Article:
St. Louis Arthritis Relief
When most people think of arthritis, they imagine an elderly person with problems in the knees, back, or hands. But did you know arthritis can affect any joint in the body and people of all ages? Although arthritis is especially common in older adults, certain types of arthritis, such as rheumatoid arthritis, can afflict middle-aged adults, and ankylosing spondylitis can start in your early twenties.
There are over 100 types of arthritis which can affect any joint in the body including the knees, hips, wrists, fingers, shoulders, facet joints in the spine, and more. The term "arthritis" refers to a set of inflammatory conditions which cause pain and inflammation in or around joints. The top four most common types of arthritis are:
- rheumatoid arthritis
- psoriatic arthritis
- ankylosing spondylitis
At Accident & Pain Relief of St. Louis, our chiropractors specialize in the treatment of rheumatoid arthritis and osteoarthritis in St.Louis, MO.
What is Osteoarthritis?
Osteoarthritis (OA) is the most prevalent type of arthritis. It is a common source of back pain, neck pain, hip pain, and knee pain in older adults. As we age, the normal wear and tear we put on our bodies can lead to cartilage destruction. Cartilage is a firm, flexible tissue attached to the bones which acts as a natural cushion between the joints. When this cartilage begins to break down, the bones can start to rub one another, leading to decreased mobility and pain.
What is Rheumatoid Arthritis?
Rheumatoid arthritis is an autoimmune disease, which means the body's immune system is attacking itself. In the case of patients with RA, the immune system attacks the synovial membrane inside the joint. The synovial membrane is the soft tissue lining in every joint that secretes fluid for lubricating the joints. Early stages of RA causes inflammation and swelling around the joint, but over time this process will lead to the destruction of cartilage and bone within the joint.
How Can Your St. Louis Chiropractor Help with Arthritis?
While there are no cures for arthritis, there are treatments, like chiropractic care, which can reduce pain and slow the progression of joint degeneration. Studies have demonstrated that chiropractic care can effectively ease symptoms for patients with arthritis in the neck, lower back, knees, hips, and hands.
Patients with arthritis often suffer from fixated joint causing limited mobility and pain. Gentle chiropractic adjustments applied to these immobile joints can increase range of motion and ease pressure on any irritated nerves. Exercise rehabilitation can also assist in building mobility by strengthening and stretching weakened ligaments. Acupuncture can promote blood flow to the affected area to reduce pain. Additionally, certain supplements and dietary changes can be made to reduce inflammation throughout the body. Our St. Louis chiropractors combine chiropractic care, acupuncture, exercise, and nutritional counseling for a comprehensive approach to managing arthritic pain. We'll happily coordinate with any of your existing healthcare providers and offer referrals for specialists in St. Louis when necessary.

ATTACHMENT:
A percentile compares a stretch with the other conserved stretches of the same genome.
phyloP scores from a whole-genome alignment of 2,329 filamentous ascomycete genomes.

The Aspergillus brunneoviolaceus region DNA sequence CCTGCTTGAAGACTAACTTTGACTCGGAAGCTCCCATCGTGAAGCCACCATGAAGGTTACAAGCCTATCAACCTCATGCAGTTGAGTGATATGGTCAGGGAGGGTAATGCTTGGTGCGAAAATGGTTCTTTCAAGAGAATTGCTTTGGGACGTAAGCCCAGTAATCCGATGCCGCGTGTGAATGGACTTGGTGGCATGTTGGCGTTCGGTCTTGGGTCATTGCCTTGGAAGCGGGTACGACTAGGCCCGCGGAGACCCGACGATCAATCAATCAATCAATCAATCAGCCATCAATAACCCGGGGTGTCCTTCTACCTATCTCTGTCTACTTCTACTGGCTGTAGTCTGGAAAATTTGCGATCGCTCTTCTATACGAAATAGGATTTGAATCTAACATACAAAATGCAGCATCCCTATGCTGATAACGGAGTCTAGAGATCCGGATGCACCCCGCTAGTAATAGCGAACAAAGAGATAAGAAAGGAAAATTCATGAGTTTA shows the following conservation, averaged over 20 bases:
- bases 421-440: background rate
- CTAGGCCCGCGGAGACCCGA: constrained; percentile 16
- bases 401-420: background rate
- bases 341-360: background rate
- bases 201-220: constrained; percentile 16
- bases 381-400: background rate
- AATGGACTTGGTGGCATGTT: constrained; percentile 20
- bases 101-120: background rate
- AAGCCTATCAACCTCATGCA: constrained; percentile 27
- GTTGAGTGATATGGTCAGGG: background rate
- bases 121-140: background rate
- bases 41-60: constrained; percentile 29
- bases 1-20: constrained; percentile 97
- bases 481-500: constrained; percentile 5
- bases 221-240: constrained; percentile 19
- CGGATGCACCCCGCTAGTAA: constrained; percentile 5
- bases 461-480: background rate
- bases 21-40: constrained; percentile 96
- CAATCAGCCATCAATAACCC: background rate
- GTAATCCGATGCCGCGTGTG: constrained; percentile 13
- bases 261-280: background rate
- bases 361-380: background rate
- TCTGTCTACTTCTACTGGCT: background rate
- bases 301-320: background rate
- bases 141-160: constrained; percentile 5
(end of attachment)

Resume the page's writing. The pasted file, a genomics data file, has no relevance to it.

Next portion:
For relief from arthritic pain in St. Louis, call Accident & Pain Relief of St. Louis at (314) 588-9100 today.
- ACA- Don't Take Arthritis Lying Down. American Chiropractic Association. Accessed October 7, 2013. http://www.acatoday.org/content_css.cfm?CID=62.
- Poulsen E, Hartvigsen J, et al. Patient education with or without manual therapy compared to a control group in patients with osteoarthritis of the hip- A proof of principle three-arm parallel group randomized clinical trial. Osteoarthritis and Cartilage 2013; 21:145.
- Yu H, Hou S, Wu W, He X. Upper cervical manipulation combined with mobilization for the treatment of atlantoaxial osteoarthritis: a report of 10 cases. Journal of Manipulative and Physiological Therapeutics 2011;34(2):131-7. doi: 10.1016/j.jmpt.2010.12.005.
- Villafañe JH, Silva GB, and Chiarotto A. Effects of passive upper extremity joint mobilization on pain sensitivity and function in participants with secondary carpometacarpal osteoarthritis: a case series. Journal of Manipulative and Physiological Therapeutics 2012; 35(9): 735-42.